World-Building Wonders – Unborns in the Metaphysical World

I participated in a Friday Series on World-building. Here’s your peek behind the curtain of my world.

Welcome to another installment of World-Building Wonders! Find a Friday escape into an author’s awesome world — and worldview! Today’s featured author is Abby Jones.

What if? What if aborted children lived on somewhere else? What if they got to experience life in a different world? These are the questions that inspired my world-building.

There is nothing more heart wrenching to me than the idea of abortion. Millions of children who never get to experience all the joys of life. Millions of children who never get to find out who they are, have friends, play, laugh, struggle, stand, endure, fight, love, or have children of their own.

This is the driving force of my world-building. I created a place where aborted kids are given a chance to live. Now, granted, the world I made for them isn’t the nicest place at the moment because conflict is necessary, but…

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Writing Journal: A Character Interview

Inspired by Bethany Jennings, I decided to do my own character interview. In the past, I always thought these were dumb. Most of my aversion stems from the fact that I write in a very visceral manner. My stories are quick, painful, bloody, and over. I don’t really have a strong sense of my main characters until the third or fourth rewrite. I’m a pantser and one of the failings of writing without an outline is that you don’t get a real sense of worlds or characters until after the book is finished. Then you polish polish polish and attempt to herd cats into a basic plot.

I’m not sure why reading Bethany’s character interview inspired me to do one as well, but it did. So, I’m going to roll with it. We’ll see what happens.


Abby Jones’ Interview of Ralph


Ralph sat in his chair kicking his feet. He’s even shorter than I pictured him. He’s not a dwarf, just not a boy blessed with long legs. His green hair is the brightest point in my gray and brown office. It shines like a beacon of joy and oddness.

I sit down opposite him and hold out my hand. He shakes it with a shy smile that pulls down the right side of his face. We exchange a few pleasantries while he continues to swing his feet back and forth since they can’t reach the floor. After getting over the shock of his bottle-green hair, I notice how strong his arms are for a boy his age. I notice the gentle shape to his beautiful brown eyes. They’re going to melt a lucky girl’s heart some day, I find myself thinking. A sense of sadness softens my smile. No, they won’t. I, even as I interview him, know his fate. I know no girl will ever have the opportunity to love the twist of his lip, or his brown eyes, or his green hair. I shake it off. Now is Ralph’s chance.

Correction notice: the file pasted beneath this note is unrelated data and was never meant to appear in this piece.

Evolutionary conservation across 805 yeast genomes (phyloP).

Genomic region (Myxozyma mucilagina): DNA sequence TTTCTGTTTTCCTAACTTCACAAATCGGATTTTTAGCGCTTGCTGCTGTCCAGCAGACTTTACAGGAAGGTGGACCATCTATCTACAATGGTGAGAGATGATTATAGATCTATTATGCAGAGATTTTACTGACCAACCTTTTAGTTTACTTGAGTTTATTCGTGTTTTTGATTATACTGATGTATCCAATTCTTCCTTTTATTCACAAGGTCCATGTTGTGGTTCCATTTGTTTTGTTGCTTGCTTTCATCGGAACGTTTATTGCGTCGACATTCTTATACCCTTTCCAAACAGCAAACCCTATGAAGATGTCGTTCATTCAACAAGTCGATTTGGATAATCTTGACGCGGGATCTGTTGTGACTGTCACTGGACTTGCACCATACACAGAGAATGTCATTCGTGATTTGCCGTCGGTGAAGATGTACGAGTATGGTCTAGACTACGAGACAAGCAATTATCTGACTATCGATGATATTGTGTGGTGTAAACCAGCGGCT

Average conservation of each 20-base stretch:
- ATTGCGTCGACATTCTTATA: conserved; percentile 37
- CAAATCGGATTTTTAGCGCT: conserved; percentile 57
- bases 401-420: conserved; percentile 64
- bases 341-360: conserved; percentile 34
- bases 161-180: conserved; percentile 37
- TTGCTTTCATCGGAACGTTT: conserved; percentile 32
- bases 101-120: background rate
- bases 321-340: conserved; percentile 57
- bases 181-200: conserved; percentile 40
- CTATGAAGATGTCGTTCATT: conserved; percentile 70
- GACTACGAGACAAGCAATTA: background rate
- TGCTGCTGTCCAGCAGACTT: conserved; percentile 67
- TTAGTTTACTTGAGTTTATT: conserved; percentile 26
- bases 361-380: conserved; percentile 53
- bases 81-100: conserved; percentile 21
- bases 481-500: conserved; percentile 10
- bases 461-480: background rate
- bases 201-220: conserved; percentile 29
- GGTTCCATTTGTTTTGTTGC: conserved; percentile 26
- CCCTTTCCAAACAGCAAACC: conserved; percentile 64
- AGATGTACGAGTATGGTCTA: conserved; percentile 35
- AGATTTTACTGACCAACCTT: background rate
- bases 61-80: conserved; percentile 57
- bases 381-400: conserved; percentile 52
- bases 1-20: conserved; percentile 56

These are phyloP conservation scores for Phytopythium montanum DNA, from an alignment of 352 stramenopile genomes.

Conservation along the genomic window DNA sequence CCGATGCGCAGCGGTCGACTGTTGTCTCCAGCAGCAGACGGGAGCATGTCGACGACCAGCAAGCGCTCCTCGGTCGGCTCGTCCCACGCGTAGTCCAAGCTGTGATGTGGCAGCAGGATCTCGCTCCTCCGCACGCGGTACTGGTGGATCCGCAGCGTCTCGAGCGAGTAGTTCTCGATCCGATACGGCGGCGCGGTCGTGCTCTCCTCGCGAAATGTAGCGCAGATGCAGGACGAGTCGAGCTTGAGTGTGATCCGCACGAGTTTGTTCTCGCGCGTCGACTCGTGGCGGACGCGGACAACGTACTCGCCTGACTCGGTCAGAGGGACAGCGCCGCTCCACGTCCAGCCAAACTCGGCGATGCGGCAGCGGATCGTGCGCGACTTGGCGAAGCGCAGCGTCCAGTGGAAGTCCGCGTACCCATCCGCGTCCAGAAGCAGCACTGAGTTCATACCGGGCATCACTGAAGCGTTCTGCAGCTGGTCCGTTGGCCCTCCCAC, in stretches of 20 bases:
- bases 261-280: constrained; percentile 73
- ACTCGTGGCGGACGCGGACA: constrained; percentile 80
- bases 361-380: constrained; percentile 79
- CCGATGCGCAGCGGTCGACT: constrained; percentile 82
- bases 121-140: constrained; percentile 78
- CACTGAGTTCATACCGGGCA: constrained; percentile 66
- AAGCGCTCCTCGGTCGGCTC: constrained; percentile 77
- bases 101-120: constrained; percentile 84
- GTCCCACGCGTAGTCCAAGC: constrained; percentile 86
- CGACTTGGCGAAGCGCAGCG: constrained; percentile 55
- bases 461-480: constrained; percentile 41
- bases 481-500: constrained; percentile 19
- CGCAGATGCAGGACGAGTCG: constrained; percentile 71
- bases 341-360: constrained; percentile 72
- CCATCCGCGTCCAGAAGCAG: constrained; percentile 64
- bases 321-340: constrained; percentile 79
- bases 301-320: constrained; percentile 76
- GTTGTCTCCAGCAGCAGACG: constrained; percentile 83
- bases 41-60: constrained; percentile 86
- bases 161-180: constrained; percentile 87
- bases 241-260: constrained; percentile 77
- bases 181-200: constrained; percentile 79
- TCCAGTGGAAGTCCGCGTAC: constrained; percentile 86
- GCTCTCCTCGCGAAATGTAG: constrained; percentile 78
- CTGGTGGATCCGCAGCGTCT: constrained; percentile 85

Let’s start with the basic’s okay, just to warm up. What’s your name?


Just Ralph?

Well yeah. Unborns like me don’t get last names. It’s not like we have fathers.

What’s it like to be an unborn?

Not much different from being a born, other than the last name thing, and the skills.

Skills? (Yes, I’m playing dumb to draw him out.)

You know: skills. Each unborn is harvested with skills. I guess it’s the King’s way of making sure someone wants us. I knew this guy once in Gang White (he leans in and his legs stop swinging) with the most useless skill ever. It’s amazing they didn’t just shoot him. His skill was whistling. He could whistle like his lips were some crazy flute. You should’ve seen Colin’s—that’s Gang White’s Master—Colin’s face when the boy just lit up and started whistling like a wild little bird. (Ralph shakes his head.)

What happened to him?

He got sent to the scroungers. Died I think. I don’t remember now.

And what’s your skill?

My skill? Well, it ain’t whistling. (His mouth dips down at the right with every word.) My skills metals. Iron specifically. I can work it real well, least that’s what Kent and Gil say.

Kent and Gil?

Gil salvaged me and Kent’s his brother. They’re Greenhome’s blacksmiths.


Yeah, you know, salvaged. I broke the law back when I was part of Gang White. They were going to throw me in the Prison. Gil paid the cost of my crime for me and they sent me to Greenhome instead. He’s my salvager. I, I owe him everything.

Do you like living in Greenhome?